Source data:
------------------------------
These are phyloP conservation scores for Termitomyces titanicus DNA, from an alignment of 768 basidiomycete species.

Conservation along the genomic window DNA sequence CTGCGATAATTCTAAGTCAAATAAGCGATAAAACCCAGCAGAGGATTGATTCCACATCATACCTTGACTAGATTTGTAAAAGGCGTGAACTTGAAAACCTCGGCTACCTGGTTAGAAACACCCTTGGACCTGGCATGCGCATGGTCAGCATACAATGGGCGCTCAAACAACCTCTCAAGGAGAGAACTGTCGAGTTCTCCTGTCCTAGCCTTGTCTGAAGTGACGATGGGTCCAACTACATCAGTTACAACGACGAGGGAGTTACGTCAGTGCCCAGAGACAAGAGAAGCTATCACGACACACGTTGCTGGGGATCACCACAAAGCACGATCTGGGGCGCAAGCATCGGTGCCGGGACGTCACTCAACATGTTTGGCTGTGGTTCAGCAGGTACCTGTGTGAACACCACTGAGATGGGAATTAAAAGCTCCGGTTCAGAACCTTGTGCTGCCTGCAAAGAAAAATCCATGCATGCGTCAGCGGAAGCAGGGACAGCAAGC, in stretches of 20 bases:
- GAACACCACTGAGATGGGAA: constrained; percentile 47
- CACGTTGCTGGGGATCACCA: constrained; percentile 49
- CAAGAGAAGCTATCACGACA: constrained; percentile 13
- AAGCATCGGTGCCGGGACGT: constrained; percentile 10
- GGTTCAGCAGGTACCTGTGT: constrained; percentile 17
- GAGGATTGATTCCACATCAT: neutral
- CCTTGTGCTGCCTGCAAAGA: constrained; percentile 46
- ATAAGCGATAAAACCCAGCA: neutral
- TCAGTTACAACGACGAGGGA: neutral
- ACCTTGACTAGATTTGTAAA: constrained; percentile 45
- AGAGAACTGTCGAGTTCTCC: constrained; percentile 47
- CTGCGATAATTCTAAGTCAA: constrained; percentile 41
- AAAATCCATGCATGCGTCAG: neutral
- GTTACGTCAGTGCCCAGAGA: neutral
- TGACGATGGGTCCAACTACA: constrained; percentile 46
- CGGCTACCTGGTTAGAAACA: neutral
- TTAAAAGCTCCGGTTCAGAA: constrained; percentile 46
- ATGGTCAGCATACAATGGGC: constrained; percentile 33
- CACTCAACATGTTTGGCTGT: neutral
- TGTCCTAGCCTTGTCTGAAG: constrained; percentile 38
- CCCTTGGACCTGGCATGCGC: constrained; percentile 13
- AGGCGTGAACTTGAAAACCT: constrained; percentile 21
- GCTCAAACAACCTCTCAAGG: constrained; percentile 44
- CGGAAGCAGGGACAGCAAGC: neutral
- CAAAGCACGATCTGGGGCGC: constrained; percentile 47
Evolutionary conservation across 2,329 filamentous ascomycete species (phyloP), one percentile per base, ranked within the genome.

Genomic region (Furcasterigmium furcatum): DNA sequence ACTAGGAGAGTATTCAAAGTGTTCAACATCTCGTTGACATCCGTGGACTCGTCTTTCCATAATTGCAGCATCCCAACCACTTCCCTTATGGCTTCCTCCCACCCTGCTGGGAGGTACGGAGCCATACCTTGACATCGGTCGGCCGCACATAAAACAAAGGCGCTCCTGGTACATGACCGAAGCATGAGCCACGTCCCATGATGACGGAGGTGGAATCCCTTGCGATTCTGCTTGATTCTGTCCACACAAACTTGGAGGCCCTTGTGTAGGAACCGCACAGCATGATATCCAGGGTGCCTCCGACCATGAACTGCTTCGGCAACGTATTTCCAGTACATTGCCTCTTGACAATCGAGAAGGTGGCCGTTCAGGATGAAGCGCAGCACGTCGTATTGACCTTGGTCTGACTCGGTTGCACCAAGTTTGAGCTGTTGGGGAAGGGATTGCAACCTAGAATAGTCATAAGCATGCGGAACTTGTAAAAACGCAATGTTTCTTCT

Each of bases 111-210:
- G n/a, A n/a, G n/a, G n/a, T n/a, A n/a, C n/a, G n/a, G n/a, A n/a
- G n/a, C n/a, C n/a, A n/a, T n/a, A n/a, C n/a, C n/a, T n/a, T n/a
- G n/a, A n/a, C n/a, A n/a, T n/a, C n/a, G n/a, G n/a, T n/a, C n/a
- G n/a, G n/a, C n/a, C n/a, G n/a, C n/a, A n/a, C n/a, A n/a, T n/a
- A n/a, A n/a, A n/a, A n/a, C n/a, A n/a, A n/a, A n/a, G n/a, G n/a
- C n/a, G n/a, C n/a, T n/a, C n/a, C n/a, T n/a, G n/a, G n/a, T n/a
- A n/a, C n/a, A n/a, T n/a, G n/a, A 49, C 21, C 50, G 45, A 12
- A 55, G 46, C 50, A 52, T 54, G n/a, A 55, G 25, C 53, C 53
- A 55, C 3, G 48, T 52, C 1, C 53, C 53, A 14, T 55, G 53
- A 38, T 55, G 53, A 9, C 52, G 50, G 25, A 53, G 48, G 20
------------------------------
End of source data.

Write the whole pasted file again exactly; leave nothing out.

These are phyloP conservation scores for Termitomyces titanicus DNA, from an alignment of 768 basidiomycete species.

Conservation along the genomic window DNA sequence CTGCGATAATTCTAAGTCAAATAAGCGATAAAACCCAGCAGAGGATTGATTCCACATCATACCTTGACTAGATTTGTAAAAGGCGTGAACTTGAAAACCTCGGCTACCTGGTTAGAAACACCCTTGGACCTGGCATGCGCATGGTCAGCATACAATGGGCGCTCAAACAACCTCTCAAGGAGAGAACTGTCGAGTTCTCCTGTCCTAGCCTTGTCTGAAGTGACGATGGGTCCAACTACATCAGTTACAACGACGAGGGAGTTACGTCAGTGCCCAGAGACAAGAGAAGCTATCACGACACACGTTGCTGGGGATCACCACAAAGCACGATCTGGGGCGCAAGCATCGGTGCCGGGACGTCACTCAACATGTTTGGCTGTGGTTCAGCAGGTACCTGTGTGAACACCACTGAGATGGGAATTAAAAGCTCCGGTTCAGAACCTTGTGCTGCCTGCAAAGAAAAATCCATGCATGCGTCAGCGGAAGCAGGGACAGCAAGC, in stretches of 20 bases:
- GAACACCACTGAGATGGGAA: constrained; percentile 47
- CACGTTGCTGGGGATCACCA: constrained; percentile 49
- CAAGAGAAGCTATCACGACA: constrained; percentile 13
- AAGCATCGGTGCCGGGACGT: constrained; percentile 10
- GGTTCAGCAGGTACCTGTGT: constrained; percentile 17
- GAGGATTGATTCCACATCAT: neutral
- CCTTGTGCTGCCTGCAAAGA: constrained; percentile 46
- ATAAGCGATAAAACCCAGCA: neutral
- TCAGTTACAACGACGAGGGA: neutral
- ACCTTGACTAGATTTGTAAA: constrained; percentile 45
- AGAGAACTGTCGAGTTCTCC: constrained; percentile 47
- CTGCGATAATTCTAAGTCAA: constrained; percentile 41
- AAAATCCATGCATGCGTCAG: neutral
- GTTACGTCAGTGCCCAGAGA: neutral
- TGACGATGGGTCCAACTACA: constrained; percentile 46
- CGGCTACCTGGTTAGAAACA: neutral
- TTAAAAGCTCCGGTTCAGAA: constrained; percentile 46
- ATGGTCAGCATACAATGGGC: constrained; percentile 33
- CACTCAACATGTTTGGCTGT: neutral
- TGTCCTAGCCTTGTCTGAAG: constrained; percentile 38
- CCCTTGGACCTGGCATGCGC: constrained; percentile 13
- AGGCGTGAACTTGAAAACCT: constrained; percentile 21
- GCTCAAACAACCTCTCAAGG: constrained; percentile 44
- CGGAAGCAGGGACAGCAAGC: neutral
- CAAAGCACGATCTGGGGCGC: constrained; percentile 47
Evolutionary conservation across 2,329 filamentous ascomycete species (phyloP), one percentile per base, ranked within the genome.

Genomic region (Furcasterigmium furcatum): DNA sequence ACTAGGAGAGTATTCAAAGTGTTCAACATCTCGTTGACATCCGTGGACTCGTCTTTCCATAATTGCAGCATCCCAACCACTTCCCTTATGGCTTCCTCCCACCCTGCTGGGAGGTACGGAGCCATACCTTGACATCGGTCGGCCGCACATAAAACAAAGGCGCTCCTGGTACATGACCGAAGCATGAGCCACGTCCCATGATGACGGAGGTGGAATCCCTTGCGATTCTGCTTGATTCTGTCCACACAAACTTGGAGGCCCTTGTGTAGGAACCGCACAGCATGATATCCAGGGTGCCTCCGACCATGAACTGCTTCGGCAACGTATTTCCAGTACATTGCCTCTTGACAATCGAGAAGGTGGCCGTTCAGGATGAAGCGCAGCACGTCGTATTGACCTTGGTCTGACTCGGTTGCACCAAGTTTGAGCTGTTGGGGAAGGGATTGCAACCTAGAATAGTCATAAGCATGCGGAACTTGTAAAAACGCAATGTTTCTTCT

Each of bases 111-210:
- G n/a, A n/a, G n/a, G n/a, T n/a, A n/a, C n/a, G n/a, G n/a, A n/a
- G n/a, C n/a, C n/a, A n/a, T n/a, A n/a, C n/a, C n/a, T n/a, T n/a
- G n/a, A n/a, C n/a, A n/a, T n/a, C n/a, G n/a, G n/a, T n/a, C n/a
- G n/a, G n/a, C n/a, C n/a, G n/a, C n/a, A n/a, C n/a, A n/a, T n/a
- A n/a, A n/a, A n/a, A n/a, C n/a, A n/a, A n/a, A n/a, G n/a, G n/a
- C n/a, G n/a, C n/a, T n/a, C n/a, C n/a, T n/a, G n/a, G n/a, T n/a
- A n/a, C n/a, A n/a, T n/a, G n/a, A 49, C 21, C 50, G 45, A 12
- A 55, G 46, C 50, A 52, T 54, G n/a, A 55, G 25, C 53, C 53
- A 55, C 3, G 48, T 52, C 1, C 53, C 53, A 14, T 55, G 53
- A 38, T 55, G 53, A 9, C 52, G 50, G 25, A 53, G 48, G 20